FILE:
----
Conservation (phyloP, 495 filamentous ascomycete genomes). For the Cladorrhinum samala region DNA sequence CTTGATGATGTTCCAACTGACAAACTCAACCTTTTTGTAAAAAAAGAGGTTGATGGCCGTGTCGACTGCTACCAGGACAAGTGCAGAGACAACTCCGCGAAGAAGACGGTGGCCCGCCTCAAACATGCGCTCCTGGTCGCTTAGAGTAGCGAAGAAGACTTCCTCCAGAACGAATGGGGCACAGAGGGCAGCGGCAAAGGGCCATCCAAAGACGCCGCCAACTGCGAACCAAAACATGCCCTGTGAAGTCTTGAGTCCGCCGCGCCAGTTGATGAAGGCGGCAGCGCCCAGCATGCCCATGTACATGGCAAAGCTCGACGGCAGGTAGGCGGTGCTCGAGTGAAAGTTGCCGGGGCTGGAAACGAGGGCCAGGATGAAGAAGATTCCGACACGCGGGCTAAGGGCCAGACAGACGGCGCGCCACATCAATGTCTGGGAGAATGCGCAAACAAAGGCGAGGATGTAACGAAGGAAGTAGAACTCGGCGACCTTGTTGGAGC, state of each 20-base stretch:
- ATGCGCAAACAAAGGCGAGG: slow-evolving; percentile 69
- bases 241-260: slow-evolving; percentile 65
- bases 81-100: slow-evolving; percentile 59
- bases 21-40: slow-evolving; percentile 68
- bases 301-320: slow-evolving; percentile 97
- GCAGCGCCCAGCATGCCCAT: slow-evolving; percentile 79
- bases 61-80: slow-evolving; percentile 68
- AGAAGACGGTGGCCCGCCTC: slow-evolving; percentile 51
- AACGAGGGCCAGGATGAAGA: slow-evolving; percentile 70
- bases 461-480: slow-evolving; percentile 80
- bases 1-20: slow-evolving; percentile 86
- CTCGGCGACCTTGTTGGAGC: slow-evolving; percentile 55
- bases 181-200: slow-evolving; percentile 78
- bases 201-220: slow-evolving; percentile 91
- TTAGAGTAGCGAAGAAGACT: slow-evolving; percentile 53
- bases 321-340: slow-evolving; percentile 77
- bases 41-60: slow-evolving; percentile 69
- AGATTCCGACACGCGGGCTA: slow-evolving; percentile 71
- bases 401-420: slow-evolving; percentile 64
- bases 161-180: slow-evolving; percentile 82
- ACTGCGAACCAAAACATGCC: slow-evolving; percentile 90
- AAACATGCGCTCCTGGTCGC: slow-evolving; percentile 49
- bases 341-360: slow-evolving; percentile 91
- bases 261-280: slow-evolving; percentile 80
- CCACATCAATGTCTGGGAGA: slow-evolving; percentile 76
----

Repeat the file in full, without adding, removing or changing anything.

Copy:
Conservation (phyloP, 495 filamentous ascomycete genomes). For the Cladorrhinum samala region DNA sequence CTTGATGATGTTCCAACTGACAAACTCAACCTTTTTGTAAAAAAAGAGGTTGATGGCCGTGTCGACTGCTACCAGGACAAGTGCAGAGACAACTCCGCGAAGAAGACGGTGGCCCGCCTCAAACATGCGCTCCTGGTCGCTTAGAGTAGCGAAGAAGACTTCCTCCAGAACGAATGGGGCACAGAGGGCAGCGGCAAAGGGCCATCCAAAGACGCCGCCAACTGCGAACCAAAACATGCCCTGTGAAGTCTTGAGTCCGCCGCGCCAGTTGATGAAGGCGGCAGCGCCCAGCATGCCCATGTACATGGCAAAGCTCGACGGCAGGTAGGCGGTGCTCGAGTGAAAGTTGCCGGGGCTGGAAACGAGGGCCAGGATGAAGAAGATTCCGACACGCGGGCTAAGGGCCAGACAGACGGCGCGCCACATCAATGTCTGGGAGAATGCGCAAACAAAGGCGAGGATGTAACGAAGGAAGTAGAACTCGGCGACCTTGTTGGAGC, state of each 20-base stretch:
- ATGCGCAAACAAAGGCGAGG: slow-evolving; percentile 69
- bases 241-260: slow-evolving; percentile 65
- bases 81-100: slow-evolving; percentile 59
- bases 21-40: slow-evolving; percentile 68
- bases 301-320: slow-evolving; percentile 97
- GCAGCGCCCAGCATGCCCAT: slow-evolving; percentile 79
- bases 61-80: slow-evolving; percentile 68
- AGAAGACGGTGGCCCGCCTC: slow-evolving; percentile 51
- AACGAGGGCCAGGATGAAGA: slow-evolving; percentile 70
- bases 461-480: slow-evolving; percentile 80
- bases 1-20: slow-evolving; percentile 86
- CTCGGCGACCTTGTTGGAGC: slow-evolving; percentile 55
- bases 181-200: slow-evolving; percentile 78
- bases 201-220: slow-evolving; percentile 91
- TTAGAGTAGCGAAGAAGACT: slow-evolving; percentile 53
- bases 321-340: slow-evolving; percentile 77
- bases 41-60: slow-evolving; percentile 69
- AGATTCCGACACGCGGGCTA: slow-evolving; percentile 71
- bases 401-420: slow-evolving; percentile 64
- bases 161-180: slow-evolving; percentile 82
- ACTGCGAACCAAAACATGCC: slow-evolving; percentile 90
- AAACATGCGCTCCTGGTCGC: slow-evolving; percentile 49
- bases 341-360: slow-evolving; percentile 91
- bases 261-280: slow-evolving; percentile 80
- CCACATCAATGTCTGGGAGA: slow-evolving; percentile 76